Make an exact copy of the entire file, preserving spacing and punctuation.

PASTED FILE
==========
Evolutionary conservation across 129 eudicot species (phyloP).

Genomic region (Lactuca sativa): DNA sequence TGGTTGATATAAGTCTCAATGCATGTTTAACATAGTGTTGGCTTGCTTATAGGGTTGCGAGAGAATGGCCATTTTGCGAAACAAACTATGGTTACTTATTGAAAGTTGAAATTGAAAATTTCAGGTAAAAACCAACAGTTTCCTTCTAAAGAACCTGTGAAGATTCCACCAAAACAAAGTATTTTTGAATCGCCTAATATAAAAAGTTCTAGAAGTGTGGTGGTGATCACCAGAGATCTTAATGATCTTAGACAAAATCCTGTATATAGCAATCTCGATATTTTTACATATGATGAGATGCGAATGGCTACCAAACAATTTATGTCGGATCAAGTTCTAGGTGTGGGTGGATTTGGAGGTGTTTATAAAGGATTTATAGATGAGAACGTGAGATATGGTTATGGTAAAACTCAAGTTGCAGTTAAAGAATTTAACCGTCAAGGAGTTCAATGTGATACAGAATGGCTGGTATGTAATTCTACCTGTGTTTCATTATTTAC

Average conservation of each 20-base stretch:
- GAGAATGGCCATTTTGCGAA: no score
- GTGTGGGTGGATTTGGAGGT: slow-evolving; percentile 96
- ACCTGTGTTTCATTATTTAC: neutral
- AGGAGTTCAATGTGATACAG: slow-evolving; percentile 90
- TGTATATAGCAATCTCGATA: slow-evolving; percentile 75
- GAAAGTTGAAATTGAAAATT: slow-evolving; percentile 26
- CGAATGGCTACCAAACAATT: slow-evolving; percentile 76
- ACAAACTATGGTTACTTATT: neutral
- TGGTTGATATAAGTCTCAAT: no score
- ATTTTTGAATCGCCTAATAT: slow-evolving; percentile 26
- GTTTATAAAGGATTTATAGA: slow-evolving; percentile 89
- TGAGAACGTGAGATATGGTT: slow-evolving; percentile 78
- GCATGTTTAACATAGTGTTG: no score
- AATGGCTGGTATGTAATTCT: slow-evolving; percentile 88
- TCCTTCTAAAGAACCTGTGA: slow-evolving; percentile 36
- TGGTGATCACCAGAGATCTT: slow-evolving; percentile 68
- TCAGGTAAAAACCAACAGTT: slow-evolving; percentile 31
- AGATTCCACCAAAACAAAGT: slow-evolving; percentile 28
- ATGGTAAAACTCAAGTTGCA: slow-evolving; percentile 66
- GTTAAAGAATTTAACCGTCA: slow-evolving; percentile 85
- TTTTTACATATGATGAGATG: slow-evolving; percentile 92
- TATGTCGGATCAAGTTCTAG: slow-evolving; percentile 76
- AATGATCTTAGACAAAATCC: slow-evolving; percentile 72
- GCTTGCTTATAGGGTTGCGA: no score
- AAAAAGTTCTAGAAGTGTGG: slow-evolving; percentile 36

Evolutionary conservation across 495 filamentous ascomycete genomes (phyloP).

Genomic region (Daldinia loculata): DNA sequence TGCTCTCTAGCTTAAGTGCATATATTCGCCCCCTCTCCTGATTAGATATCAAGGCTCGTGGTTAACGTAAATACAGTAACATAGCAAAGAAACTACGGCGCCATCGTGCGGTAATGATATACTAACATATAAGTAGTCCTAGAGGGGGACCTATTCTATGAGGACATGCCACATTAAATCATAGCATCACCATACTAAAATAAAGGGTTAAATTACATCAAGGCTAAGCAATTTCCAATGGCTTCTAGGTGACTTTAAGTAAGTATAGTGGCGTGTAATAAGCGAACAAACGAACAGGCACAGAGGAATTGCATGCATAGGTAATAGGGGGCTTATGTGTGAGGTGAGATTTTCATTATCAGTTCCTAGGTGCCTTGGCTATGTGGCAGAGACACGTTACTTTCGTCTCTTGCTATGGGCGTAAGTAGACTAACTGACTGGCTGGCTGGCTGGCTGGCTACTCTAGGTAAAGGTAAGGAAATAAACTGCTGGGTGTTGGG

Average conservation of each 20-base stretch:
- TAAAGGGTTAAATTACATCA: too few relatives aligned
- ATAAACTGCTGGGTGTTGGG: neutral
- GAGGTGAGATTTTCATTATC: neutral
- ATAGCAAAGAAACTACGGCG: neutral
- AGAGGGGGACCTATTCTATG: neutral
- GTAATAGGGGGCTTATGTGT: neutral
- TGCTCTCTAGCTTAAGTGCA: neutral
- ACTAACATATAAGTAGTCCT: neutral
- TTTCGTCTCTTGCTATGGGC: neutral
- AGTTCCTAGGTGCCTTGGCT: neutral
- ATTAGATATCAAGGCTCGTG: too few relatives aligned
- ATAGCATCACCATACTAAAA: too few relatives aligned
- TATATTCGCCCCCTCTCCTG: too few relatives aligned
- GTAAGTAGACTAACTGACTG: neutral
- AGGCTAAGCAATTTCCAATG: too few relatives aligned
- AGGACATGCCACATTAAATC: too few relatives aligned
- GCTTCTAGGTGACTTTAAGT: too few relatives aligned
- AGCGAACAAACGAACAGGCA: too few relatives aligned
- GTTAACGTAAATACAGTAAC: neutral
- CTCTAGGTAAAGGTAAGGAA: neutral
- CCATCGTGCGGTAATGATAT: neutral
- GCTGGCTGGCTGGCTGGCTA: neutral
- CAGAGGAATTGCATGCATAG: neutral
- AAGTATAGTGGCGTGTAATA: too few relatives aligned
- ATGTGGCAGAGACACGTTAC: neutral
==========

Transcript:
Evolutionary conservation across 129 eudicot species (phyloP).

Genomic region (Lactuca sativa): DNA sequence TGGTTGATATAAGTCTCAATGCATGTTTAACATAGTGTTGGCTTGCTTATAGGGTTGCGAGAGAATGGCCATTTTGCGAAACAAACTATGGTTACTTATTGAAAGTTGAAATTGAAAATTTCAGGTAAAAACCAACAGTTTCCTTCTAAAGAACCTGTGAAGATTCCACCAAAACAAAGTATTTTTGAATCGCCTAATATAAAAAGTTCTAGAAGTGTGGTGGTGATCACCAGAGATCTTAATGATCTTAGACAAAATCCTGTATATAGCAATCTCGATATTTTTACATATGATGAGATGCGAATGGCTACCAAACAATTTATGTCGGATCAAGTTCTAGGTGTGGGTGGATTTGGAGGTGTTTATAAAGGATTTATAGATGAGAACGTGAGATATGGTTATGGTAAAACTCAAGTTGCAGTTAAAGAATTTAACCGTCAAGGAGTTCAATGTGATACAGAATGGCTGGTATGTAATTCTACCTGTGTTTCATTATTTAC

Average conservation of each 20-base stretch:
- GAGAATGGCCATTTTGCGAA: no score
- GTGTGGGTGGATTTGGAGGT: slow-evolving; percentile 96
- ACCTGTGTTTCATTATTTAC: neutral
- AGGAGTTCAATGTGATACAG: slow-evolving; percentile 90
- TGTATATAGCAATCTCGATA: slow-evolving; percentile 75
- GAAAGTTGAAATTGAAAATT: slow-evolving; percentile 26
- CGAATGGCTACCAAACAATT: slow-evolving; percentile 76
- ACAAACTATGGTTACTTATT: neutral
- TGGTTGATATAAGTCTCAAT: no score
- ATTTTTGAATCGCCTAATAT: slow-evolving; percentile 26
- GTTTATAAAGGATTTATAGA: slow-evolving; percentile 89
- TGAGAACGTGAGATATGGTT: slow-evolving; percentile 78
- GCATGTTTAACATAGTGTTG: no score
- AATGGCTGGTATGTAATTCT: slow-evolving; percentile 88
- TCCTTCTAAAGAACCTGTGA: slow-evolving; percentile 36
- TGGTGATCACCAGAGATCTT: slow-evolving; percentile 68
- TCAGGTAAAAACCAACAGTT: slow-evolving; percentile 31
- AGATTCCACCAAAACAAAGT: slow-evolving; percentile 28
- ATGGTAAAACTCAAGTTGCA: slow-evolving; percentile 66
- GTTAAAGAATTTAACCGTCA: slow-evolving; percentile 85
- TTTTTACATATGATGAGATG: slow-evolving; percentile 92
- TATGTCGGATCAAGTTCTAG: slow-evolving; percentile 76
- AATGATCTTAGACAAAATCC: slow-evolving; percentile 72
- GCTTGCTTATAGGGTTGCGA: no score
- AAAAAGTTCTAGAAGTGTGG: slow-evolving; percentile 36

Evolutionary conservation across 495 filamentous ascomycete genomes (phyloP).

Genomic region (Daldinia loculata): DNA sequence TGCTCTCTAGCTTAAGTGCATATATTCGCCCCCTCTCCTGATTAGATATCAAGGCTCGTGGTTAACGTAAATACAGTAACATAGCAAAGAAACTACGGCGCCATCGTGCGGTAATGATATACTAACATATAAGTAGTCCTAGAGGGGGACCTATTCTATGAGGACATGCCACATTAAATCATAGCATCACCATACTAAAATAAAGGGTTAAATTACATCAAGGCTAAGCAATTTCCAATGGCTTCTAGGTGACTTTAAGTAAGTATAGTGGCGTGTAATAAGCGAACAAACGAACAGGCACAGAGGAATTGCATGCATAGGTAATAGGGGGCTTATGTGTGAGGTGAGATTTTCATTATCAGTTCCTAGGTGCCTTGGCTATGTGGCAGAGACACGTTACTTTCGTCTCTTGCTATGGGCGTAAGTAGACTAACTGACTGGCTGGCTGGCTGGCTGGCTACTCTAGGTAAAGGTAAGGAAATAAACTGCTGGGTGTTGGG

Average conservation of each 20-base stretch:
- TAAAGGGTTAAATTACATCA: too few relatives aligned
- ATAAACTGCTGGGTGTTGGG: neutral
- GAGGTGAGATTTTCATTATC: neutral
- ATAGCAAAGAAACTACGGCG: neutral
- AGAGGGGGACCTATTCTATG: neutral
- GTAATAGGGGGCTTATGTGT: neutral
- TGCTCTCTAGCTTAAGTGCA: neutral
- ACTAACATATAAGTAGTCCT: neutral
- TTTCGTCTCTTGCTATGGGC: neutral
- AGTTCCTAGGTGCCTTGGCT: neutral
- ATTAGATATCAAGGCTCGTG: too few relatives aligned
- ATAGCATCACCATACTAAAA: too few relatives aligned
- TATATTCGCCCCCTCTCCTG: too few relatives aligned
- GTAAGTAGACTAACTGACTG: neutral
- AGGCTAAGCAATTTCCAATG: too few relatives aligned
- AGGACATGCCACATTAAATC: too few relatives aligned
- GCTTCTAGGTGACTTTAAGT: too few relatives aligned
- AGCGAACAAACGAACAGGCA: too few relatives aligned
- GTTAACGTAAATACAGTAAC: neutral
- CTCTAGGTAAAGGTAAGGAA: neutral
- CCATCGTGCGGTAATGATAT: neutral
- GCTGGCTGGCTGGCTGGCTA: neutral
- CAGAGGAATTGCATGCATAG: neutral
- AAGTATAGTGGCGTGTAATA: too few relatives aligned
- ATGTGGCAGAGACACGTTAC: neutral